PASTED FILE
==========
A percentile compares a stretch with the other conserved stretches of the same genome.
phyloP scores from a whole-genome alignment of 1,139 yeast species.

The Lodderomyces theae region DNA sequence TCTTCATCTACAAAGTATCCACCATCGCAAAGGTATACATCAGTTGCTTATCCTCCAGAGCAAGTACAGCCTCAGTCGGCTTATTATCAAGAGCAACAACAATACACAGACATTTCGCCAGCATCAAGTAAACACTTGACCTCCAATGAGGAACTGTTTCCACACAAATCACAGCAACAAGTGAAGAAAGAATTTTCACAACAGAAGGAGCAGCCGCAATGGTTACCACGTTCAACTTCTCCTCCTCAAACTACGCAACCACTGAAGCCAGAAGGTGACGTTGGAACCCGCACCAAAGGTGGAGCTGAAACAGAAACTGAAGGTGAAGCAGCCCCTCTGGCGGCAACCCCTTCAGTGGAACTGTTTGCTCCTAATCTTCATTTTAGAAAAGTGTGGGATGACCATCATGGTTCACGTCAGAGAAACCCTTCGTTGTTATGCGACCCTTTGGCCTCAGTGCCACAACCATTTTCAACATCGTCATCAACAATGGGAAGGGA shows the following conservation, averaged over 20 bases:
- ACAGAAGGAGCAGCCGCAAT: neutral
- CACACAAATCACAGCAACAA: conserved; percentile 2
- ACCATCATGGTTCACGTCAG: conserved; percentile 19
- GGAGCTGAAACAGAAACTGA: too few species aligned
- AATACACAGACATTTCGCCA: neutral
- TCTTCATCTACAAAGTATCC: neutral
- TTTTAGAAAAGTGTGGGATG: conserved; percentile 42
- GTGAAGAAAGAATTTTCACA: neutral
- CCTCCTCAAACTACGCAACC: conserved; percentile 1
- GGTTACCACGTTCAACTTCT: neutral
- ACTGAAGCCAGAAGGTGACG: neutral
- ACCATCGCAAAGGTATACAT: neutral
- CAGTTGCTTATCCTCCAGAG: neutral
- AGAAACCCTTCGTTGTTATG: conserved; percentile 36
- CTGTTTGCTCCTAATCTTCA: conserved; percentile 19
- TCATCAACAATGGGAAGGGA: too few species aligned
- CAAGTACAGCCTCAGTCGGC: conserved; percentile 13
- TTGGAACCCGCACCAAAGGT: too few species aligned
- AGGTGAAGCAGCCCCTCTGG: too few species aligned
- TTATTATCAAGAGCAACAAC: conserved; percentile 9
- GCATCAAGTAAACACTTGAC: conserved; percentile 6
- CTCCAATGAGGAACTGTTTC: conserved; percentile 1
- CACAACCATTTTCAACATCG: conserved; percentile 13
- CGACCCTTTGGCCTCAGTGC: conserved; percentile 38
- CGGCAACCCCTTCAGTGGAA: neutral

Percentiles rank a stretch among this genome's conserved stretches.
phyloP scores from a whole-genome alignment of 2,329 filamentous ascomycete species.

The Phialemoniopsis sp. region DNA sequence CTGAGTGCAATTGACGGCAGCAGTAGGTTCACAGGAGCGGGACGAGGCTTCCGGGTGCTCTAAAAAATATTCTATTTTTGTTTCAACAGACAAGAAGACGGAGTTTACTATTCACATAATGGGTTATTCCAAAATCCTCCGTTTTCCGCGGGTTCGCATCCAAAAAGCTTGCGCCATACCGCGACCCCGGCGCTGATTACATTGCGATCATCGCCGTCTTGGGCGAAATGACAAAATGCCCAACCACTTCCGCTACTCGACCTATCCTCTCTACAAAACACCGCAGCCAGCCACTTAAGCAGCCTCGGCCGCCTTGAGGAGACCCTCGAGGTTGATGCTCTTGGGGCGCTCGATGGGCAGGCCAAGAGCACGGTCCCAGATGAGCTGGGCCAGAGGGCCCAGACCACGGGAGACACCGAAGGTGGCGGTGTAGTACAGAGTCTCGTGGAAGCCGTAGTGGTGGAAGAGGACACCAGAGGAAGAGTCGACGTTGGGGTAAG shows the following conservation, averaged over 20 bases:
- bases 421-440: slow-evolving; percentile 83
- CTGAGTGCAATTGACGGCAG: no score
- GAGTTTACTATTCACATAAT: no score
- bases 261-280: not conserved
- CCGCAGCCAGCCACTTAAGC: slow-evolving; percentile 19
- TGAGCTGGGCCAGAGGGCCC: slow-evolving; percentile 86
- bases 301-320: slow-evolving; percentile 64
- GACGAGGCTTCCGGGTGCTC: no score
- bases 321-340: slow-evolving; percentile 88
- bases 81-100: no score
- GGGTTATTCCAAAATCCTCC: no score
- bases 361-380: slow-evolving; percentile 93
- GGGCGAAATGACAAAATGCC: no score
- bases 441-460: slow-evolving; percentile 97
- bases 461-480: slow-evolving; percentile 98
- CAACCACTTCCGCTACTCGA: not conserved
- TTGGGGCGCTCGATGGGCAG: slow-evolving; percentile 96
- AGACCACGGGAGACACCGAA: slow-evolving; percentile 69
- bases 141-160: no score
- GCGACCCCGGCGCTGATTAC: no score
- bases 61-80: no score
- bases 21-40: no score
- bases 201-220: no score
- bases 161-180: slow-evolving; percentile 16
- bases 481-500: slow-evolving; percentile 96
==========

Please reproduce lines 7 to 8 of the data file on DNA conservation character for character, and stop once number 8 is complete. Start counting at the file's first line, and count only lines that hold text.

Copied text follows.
- GGAGCTGAAACAGAAACTGA: too few species aligned
- AATACACAGACATTTCGCCA: neutral